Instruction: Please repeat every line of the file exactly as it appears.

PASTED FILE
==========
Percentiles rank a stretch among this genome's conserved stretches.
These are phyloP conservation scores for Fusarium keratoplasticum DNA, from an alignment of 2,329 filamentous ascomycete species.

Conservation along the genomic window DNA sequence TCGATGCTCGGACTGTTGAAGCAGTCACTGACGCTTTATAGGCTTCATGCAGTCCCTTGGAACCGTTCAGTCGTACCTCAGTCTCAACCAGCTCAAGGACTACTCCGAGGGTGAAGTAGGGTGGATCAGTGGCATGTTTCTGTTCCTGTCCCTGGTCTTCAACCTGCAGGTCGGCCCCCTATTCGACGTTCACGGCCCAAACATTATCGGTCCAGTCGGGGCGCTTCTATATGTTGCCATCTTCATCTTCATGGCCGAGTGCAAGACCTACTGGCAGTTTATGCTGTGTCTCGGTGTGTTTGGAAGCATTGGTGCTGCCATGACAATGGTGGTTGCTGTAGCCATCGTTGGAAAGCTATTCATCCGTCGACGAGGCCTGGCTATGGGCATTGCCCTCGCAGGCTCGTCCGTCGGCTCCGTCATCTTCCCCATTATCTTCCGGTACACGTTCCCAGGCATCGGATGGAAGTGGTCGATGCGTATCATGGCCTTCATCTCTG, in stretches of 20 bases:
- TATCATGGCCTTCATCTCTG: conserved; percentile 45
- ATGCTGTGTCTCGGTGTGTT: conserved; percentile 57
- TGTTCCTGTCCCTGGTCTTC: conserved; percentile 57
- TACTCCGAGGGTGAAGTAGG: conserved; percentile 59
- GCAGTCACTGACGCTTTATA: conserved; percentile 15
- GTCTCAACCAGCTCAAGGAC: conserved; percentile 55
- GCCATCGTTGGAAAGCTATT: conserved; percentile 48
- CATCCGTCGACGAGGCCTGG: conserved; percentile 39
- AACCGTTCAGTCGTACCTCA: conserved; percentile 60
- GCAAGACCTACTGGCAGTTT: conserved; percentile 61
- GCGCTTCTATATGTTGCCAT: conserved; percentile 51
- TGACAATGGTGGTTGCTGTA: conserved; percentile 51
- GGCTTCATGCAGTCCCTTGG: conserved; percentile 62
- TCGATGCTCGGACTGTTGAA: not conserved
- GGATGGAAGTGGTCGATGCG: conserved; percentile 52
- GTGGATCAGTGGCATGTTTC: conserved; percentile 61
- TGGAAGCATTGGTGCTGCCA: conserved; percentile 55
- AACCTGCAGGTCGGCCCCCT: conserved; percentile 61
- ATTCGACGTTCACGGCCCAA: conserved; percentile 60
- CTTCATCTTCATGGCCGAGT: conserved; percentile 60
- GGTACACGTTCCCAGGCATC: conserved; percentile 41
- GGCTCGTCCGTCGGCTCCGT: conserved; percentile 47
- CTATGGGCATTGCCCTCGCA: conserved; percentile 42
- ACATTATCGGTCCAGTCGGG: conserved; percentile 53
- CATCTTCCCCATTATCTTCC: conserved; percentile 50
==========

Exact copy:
Percentiles rank a stretch among this genome's conserved stretches.
These are phyloP conservation scores for Fusarium keratoplasticum DNA, from an alignment of 2,329 filamentous ascomycete species.

Conservation along the genomic window DNA sequence TCGATGCTCGGACTGTTGAAGCAGTCACTGACGCTTTATAGGCTTCATGCAGTCCCTTGGAACCGTTCAGTCGTACCTCAGTCTCAACCAGCTCAAGGACTACTCCGAGGGTGAAGTAGGGTGGATCAGTGGCATGTTTCTGTTCCTGTCCCTGGTCTTCAACCTGCAGGTCGGCCCCCTATTCGACGTTCACGGCCCAAACATTATCGGTCCAGTCGGGGCGCTTCTATATGTTGCCATCTTCATCTTCATGGCCGAGTGCAAGACCTACTGGCAGTTTATGCTGTGTCTCGGTGTGTTTGGAAGCATTGGTGCTGCCATGACAATGGTGGTTGCTGTAGCCATCGTTGGAAAGCTATTCATCCGTCGACGAGGCCTGGCTATGGGCATTGCCCTCGCAGGCTCGTCCGTCGGCTCCGTCATCTTCCCCATTATCTTCCGGTACACGTTCCCAGGCATCGGATGGAAGTGGTCGATGCGTATCATGGCCTTCATCTCTG, in stretches of 20 bases:
- TATCATGGCCTTCATCTCTG: conserved; percentile 45
- ATGCTGTGTCTCGGTGTGTT: conserved; percentile 57
- TGTTCCTGTCCCTGGTCTTC: conserved; percentile 57
- TACTCCGAGGGTGAAGTAGG: conserved; percentile 59
- GCAGTCACTGACGCTTTATA: conserved; percentile 15
- GTCTCAACCAGCTCAAGGAC: conserved; percentile 55
- GCCATCGTTGGAAAGCTATT: conserved; percentile 48
- CATCCGTCGACGAGGCCTGG: conserved; percentile 39
- AACCGTTCAGTCGTACCTCA: conserved; percentile 60
- GCAAGACCTACTGGCAGTTT: conserved; percentile 61
- GCGCTTCTATATGTTGCCAT: conserved; percentile 51
- TGACAATGGTGGTTGCTGTA: conserved; percentile 51
- GGCTTCATGCAGTCCCTTGG: conserved; percentile 62
- TCGATGCTCGGACTGTTGAA: not conserved
- GGATGGAAGTGGTCGATGCG: conserved; percentile 52
- GTGGATCAGTGGCATGTTTC: conserved; percentile 61
- TGGAAGCATTGGTGCTGCCA: conserved; percentile 55
- AACCTGCAGGTCGGCCCCCT: conserved; percentile 61
- ATTCGACGTTCACGGCCCAA: conserved; percentile 60
- CTTCATCTTCATGGCCGAGT: conserved; percentile 60
- GGTACACGTTCCCAGGCATC: conserved; percentile 41
- GGCTCGTCCGTCGGCTCCGT: conserved; percentile 47
- CTATGGGCATTGCCCTCGCA: conserved; percentile 42
- ACATTATCGGTCCAGTCGGG: conserved; percentile 53
- CATCTTCCCCATTATCTTCC: conserved; percentile 50